[Ironruby-core] Code Review: Thread#raise

Charles Oliver Nutter charles.nutter at sun.com
Tue Jan 6 13:53:17 EST 2009

I think the implications of critical= in MRI are more complicated than 
just a local lock. It actually stops normal thread scheduling, so other 
threads freeze what they're doing. That's vastly more intrusive than 
just a lock or critical section:

◆ ruby -e "Thread.new { sleep 1; puts Time.now; redo }; sleep 3; 
Thread.critical = true; puts 'critical'; sleep 3; puts 'leaving 
critical'; Thread.critical = false; sleep 3"
Tue Jan 06 18:50:34 +0000 2009
Tue Jan 06 18:50:35 +0000 2009
leaving critical
Tue Jan 06 18:50:39 +0000 2009
Tue Jan 06 18:50:40 +0000 2009
Tue Jan 06 18:50:41 +0000 2009

If those other threads are holding locks or resources, deadlock is 
extremely easy, and of course it's nearly impossible to emulate right 
with real parallel threads since you can't easily stop them whenever you 

#kill and #raise are also very tricky and dangerous, but they're at 
least localized. They can be defined in terms of a message passed from 
one thread to another plus a periodic message checkpoint.

I still believe critical= is much more in need of a warning.

Shri Borde wrote:
> Warning sounds reasonable for Thread#kill and Thread#raise. FWIW, Mongrel and webbrick do use Thread#kill to kill a background thread.
> Thread.critical= can actually be used in a sane way for simple synchronization, like the lock keyword in C#. This is used much more widely, and a warning for this will cause lot of false alarms.
> Thanks,
> Shri
> -----Original Message-----
> From: Tomas Matousek
> Sent: Saturday, January 03, 2009 11:52 AM
> To: Curt Hagenlocher; Shri Borde; IronRuby External Code Reviewers
> Cc: ironruby-core at rubyforge.org
> Subject: RE: Code Review: Thread#raise
> I think we should at least report a warning when Thread#kill, Thread#raise or Thread#critical= is called if not eliminating them as Charlie proposed on his blog.
> Tomas
> -----Original Message-----
> From: Curt Hagenlocher
> Sent: Tuesday, December 30, 2008 10:05 PM
> To: Shri Borde; IronRuby External Code Reviewers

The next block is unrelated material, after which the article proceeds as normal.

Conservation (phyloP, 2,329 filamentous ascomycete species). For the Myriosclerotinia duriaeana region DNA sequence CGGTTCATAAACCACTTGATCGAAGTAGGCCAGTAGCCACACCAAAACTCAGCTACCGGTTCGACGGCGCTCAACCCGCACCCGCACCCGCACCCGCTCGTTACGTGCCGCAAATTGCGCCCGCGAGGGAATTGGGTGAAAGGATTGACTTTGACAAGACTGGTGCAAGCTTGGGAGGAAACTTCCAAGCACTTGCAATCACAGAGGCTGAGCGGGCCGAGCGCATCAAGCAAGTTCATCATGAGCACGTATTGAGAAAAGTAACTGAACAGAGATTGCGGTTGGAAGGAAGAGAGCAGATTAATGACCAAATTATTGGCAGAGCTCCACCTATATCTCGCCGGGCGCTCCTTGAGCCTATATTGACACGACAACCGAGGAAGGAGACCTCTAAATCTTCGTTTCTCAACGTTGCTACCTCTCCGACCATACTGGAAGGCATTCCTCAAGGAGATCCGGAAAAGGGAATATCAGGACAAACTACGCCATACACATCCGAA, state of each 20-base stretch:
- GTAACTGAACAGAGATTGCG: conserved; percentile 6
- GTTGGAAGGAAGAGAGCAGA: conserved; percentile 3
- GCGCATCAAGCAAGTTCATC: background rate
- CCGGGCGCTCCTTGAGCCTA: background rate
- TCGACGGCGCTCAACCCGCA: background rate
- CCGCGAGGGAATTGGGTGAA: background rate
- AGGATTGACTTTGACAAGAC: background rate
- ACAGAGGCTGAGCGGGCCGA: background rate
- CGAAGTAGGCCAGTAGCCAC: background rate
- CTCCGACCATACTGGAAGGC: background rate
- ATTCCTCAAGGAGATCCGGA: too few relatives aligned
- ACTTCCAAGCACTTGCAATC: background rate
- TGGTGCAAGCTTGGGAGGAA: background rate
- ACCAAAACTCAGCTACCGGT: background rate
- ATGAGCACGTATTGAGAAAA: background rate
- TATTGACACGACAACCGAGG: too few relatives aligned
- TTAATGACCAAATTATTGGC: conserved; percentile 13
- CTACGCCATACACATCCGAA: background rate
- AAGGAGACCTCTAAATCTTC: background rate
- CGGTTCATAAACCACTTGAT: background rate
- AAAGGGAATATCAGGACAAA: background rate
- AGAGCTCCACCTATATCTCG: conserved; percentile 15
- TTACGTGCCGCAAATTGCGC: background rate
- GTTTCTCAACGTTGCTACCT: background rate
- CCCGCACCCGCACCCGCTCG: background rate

> Cc: ironruby-core at rubyforge.org
> Subject: RE: Code Review: Thread#raise
> Shouldn't the option "UseThreadAbortForSyncRaise" be called "...ForASyncRaise"?
> I think that Thread.raise with no arguments should just inject a RuntimeError with no message as if $! were nil; this makes more sense than failing.  Trying to reference a "current exception" in another thread is a scary operation even if that's what MRI is doing.
> Other than that, changes look really nice.  But anyone thinking of using this functionality should read Charlie's excellent piece from earlier in the year: http://blog.headius.com/2008/02/rubys-threadraise-threadkill-timeoutrb.html
> -----Original Message-----
> From: Shri Borde
> Sent: Monday, December 29, 2008 3:00 PM
> To: IronRuby External Code Reviewers
> Cc: ironruby-core at rubyforge.org
> Subject: Code Review: Thread#raise
>   tfpt review "/shelveset:raise;REDMOND\sborde"
>   Comment  :
>   Implements Thread#raise using Thread.Abort, and added tests for it
>   Implemented stress mode (RubyOptions.UseThreadAbortForSyncRaise) which found more issues. Fixed most but not all
>   Enabled test for timeout as well
>   Remaining work (not high pri for now)
>    - Thread#raise without Exception parameters is not supported as it needs to access the active exception of the target thread. This is stored as a thread-local static, and so cannot be accessed from other threads. Can be fixed by not using ThreadStaticAttribute.
>    - Adding probes (in generated code, in C# library code, etc) will help to raise the exception quicker as Thread.Abort can be delayed indefinitely. Ideally, we need both approaches. For now, using Thread.Abort goes a long way.
>    - Ideally, we would add a try-catch to the IDynamicObject/MetaObject code paths so that when other languages called into Ruby code, they would get the expected user exception rather than a ThreadAbortException
>   RunRSpec: supports -ruby to run with MRI. Its much faster than doing "rake ruby why_regression". Added support for -e to run a specific example
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